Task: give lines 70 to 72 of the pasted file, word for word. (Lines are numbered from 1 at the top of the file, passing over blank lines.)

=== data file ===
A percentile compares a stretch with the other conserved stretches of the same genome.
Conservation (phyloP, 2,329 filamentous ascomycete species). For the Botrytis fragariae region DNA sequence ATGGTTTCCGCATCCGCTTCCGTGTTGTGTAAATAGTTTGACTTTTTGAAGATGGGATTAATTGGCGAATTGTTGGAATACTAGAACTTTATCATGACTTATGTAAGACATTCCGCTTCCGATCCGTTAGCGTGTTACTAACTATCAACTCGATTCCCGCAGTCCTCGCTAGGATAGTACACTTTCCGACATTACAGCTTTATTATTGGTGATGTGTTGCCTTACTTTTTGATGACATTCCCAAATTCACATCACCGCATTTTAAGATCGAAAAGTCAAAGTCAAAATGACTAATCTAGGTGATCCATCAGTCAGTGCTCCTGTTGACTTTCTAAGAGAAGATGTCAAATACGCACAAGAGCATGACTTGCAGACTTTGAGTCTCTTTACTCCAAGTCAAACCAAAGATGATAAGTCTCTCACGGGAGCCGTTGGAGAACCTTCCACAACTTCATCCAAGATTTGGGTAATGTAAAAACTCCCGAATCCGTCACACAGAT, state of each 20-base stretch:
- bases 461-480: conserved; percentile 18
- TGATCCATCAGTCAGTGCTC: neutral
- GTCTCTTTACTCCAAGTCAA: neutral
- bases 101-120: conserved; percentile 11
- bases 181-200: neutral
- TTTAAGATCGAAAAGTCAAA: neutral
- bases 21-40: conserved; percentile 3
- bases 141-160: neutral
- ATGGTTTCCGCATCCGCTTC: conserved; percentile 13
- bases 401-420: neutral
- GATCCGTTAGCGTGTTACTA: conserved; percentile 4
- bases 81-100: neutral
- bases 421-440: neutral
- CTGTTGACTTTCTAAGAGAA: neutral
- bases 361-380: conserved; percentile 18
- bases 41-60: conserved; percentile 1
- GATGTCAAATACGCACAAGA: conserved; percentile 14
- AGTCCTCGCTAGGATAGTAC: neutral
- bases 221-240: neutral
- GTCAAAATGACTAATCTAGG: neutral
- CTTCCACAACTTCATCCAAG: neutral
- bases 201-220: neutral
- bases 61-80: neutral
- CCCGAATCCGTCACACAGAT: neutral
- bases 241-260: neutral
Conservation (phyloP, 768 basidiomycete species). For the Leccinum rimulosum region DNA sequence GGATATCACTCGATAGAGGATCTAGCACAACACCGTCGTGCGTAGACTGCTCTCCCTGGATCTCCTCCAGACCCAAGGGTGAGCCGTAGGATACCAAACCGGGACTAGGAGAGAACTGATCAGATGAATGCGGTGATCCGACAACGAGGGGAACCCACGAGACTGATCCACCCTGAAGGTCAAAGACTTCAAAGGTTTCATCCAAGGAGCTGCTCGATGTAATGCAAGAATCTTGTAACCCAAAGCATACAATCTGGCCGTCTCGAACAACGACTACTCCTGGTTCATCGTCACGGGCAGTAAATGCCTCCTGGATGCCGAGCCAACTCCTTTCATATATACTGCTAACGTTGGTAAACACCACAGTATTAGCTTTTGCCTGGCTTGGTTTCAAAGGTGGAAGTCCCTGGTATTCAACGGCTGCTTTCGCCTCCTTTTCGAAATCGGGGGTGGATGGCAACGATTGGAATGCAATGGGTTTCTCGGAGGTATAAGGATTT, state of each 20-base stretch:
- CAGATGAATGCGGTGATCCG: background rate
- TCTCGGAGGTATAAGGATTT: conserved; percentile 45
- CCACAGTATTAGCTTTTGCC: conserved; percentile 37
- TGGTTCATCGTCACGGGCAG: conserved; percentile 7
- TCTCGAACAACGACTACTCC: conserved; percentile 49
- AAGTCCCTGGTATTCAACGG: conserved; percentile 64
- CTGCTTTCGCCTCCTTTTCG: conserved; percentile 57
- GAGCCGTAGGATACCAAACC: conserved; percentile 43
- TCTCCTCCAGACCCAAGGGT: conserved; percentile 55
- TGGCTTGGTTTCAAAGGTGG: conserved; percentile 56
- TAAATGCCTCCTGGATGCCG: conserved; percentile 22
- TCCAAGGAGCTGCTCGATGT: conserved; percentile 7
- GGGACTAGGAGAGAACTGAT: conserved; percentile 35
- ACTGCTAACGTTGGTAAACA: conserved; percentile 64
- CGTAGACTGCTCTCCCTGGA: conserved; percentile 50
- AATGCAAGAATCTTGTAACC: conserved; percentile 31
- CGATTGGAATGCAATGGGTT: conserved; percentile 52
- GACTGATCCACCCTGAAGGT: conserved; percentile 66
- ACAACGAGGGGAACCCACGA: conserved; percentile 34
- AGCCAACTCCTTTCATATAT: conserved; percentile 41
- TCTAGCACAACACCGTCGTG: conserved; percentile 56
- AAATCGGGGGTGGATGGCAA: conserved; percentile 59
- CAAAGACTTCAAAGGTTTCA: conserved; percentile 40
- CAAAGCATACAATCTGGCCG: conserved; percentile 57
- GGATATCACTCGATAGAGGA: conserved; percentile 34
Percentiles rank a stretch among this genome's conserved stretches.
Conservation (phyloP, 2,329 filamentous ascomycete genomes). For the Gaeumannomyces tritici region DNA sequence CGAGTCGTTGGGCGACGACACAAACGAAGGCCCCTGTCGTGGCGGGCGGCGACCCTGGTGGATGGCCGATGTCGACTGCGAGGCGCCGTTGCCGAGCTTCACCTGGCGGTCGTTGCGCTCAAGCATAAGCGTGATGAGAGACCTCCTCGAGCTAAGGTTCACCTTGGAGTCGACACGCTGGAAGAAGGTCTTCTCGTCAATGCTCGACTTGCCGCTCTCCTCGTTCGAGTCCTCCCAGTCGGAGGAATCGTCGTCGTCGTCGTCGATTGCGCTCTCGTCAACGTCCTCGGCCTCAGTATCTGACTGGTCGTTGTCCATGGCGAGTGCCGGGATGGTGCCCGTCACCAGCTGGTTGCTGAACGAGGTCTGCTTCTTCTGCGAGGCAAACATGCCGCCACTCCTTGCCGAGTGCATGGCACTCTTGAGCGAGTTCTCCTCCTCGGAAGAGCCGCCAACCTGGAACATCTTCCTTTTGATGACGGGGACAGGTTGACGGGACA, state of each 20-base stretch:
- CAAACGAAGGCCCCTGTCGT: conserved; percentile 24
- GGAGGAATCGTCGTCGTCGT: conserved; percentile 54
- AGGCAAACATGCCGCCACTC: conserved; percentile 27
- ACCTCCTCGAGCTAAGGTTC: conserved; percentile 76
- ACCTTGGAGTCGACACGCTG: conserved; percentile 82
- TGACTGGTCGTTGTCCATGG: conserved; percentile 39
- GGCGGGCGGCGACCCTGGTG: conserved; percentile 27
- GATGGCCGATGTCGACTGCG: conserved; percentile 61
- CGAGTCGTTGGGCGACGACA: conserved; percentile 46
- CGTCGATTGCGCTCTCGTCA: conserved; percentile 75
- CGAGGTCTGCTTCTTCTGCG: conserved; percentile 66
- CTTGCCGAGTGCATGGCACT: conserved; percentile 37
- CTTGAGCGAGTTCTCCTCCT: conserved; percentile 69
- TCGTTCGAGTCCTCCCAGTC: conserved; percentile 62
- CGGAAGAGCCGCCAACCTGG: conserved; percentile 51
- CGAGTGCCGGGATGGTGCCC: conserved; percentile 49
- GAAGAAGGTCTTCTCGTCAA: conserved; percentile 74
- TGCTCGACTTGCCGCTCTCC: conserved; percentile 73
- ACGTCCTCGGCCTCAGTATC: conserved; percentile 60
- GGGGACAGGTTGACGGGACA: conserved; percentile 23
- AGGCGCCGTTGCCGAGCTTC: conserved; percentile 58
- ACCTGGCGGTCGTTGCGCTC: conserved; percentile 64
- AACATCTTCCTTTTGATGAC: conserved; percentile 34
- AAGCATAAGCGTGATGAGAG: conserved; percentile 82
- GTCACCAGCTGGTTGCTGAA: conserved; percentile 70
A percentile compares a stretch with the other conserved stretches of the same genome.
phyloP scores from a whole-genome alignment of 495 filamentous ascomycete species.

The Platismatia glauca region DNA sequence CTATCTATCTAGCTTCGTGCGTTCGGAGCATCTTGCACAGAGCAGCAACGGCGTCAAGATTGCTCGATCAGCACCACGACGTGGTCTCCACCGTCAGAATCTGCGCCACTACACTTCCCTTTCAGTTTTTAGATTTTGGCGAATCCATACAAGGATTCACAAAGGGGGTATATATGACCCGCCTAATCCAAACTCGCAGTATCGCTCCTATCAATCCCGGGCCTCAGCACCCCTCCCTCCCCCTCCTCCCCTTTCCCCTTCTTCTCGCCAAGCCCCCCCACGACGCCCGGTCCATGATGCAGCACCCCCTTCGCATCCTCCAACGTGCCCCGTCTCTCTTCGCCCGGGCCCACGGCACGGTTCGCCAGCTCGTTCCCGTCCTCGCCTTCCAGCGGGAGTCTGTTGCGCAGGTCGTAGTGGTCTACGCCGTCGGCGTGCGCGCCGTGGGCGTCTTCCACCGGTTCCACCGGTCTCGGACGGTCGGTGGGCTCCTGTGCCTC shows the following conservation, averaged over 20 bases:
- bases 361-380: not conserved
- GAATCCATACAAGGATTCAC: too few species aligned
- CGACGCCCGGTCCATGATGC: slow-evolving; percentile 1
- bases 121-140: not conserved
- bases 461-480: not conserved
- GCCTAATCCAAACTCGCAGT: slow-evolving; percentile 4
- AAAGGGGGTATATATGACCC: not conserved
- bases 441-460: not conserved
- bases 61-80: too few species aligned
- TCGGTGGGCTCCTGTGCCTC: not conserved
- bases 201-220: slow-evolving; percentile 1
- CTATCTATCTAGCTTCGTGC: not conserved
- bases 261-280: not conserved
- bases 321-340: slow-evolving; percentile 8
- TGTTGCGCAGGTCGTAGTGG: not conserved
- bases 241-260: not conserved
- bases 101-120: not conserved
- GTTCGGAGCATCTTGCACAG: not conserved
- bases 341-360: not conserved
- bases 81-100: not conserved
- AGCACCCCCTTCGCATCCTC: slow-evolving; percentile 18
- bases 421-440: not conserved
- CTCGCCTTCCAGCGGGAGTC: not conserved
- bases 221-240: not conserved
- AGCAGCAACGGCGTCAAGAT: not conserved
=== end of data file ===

- CGGAAGAGCCGCCAACCTGG: conserved; percentile 51
- CGAGTGCCGGGATGGTGCCC: conserved; percentile 49
- GAAGAAGGTCTTCTCGTCAA: conserved; percentile 74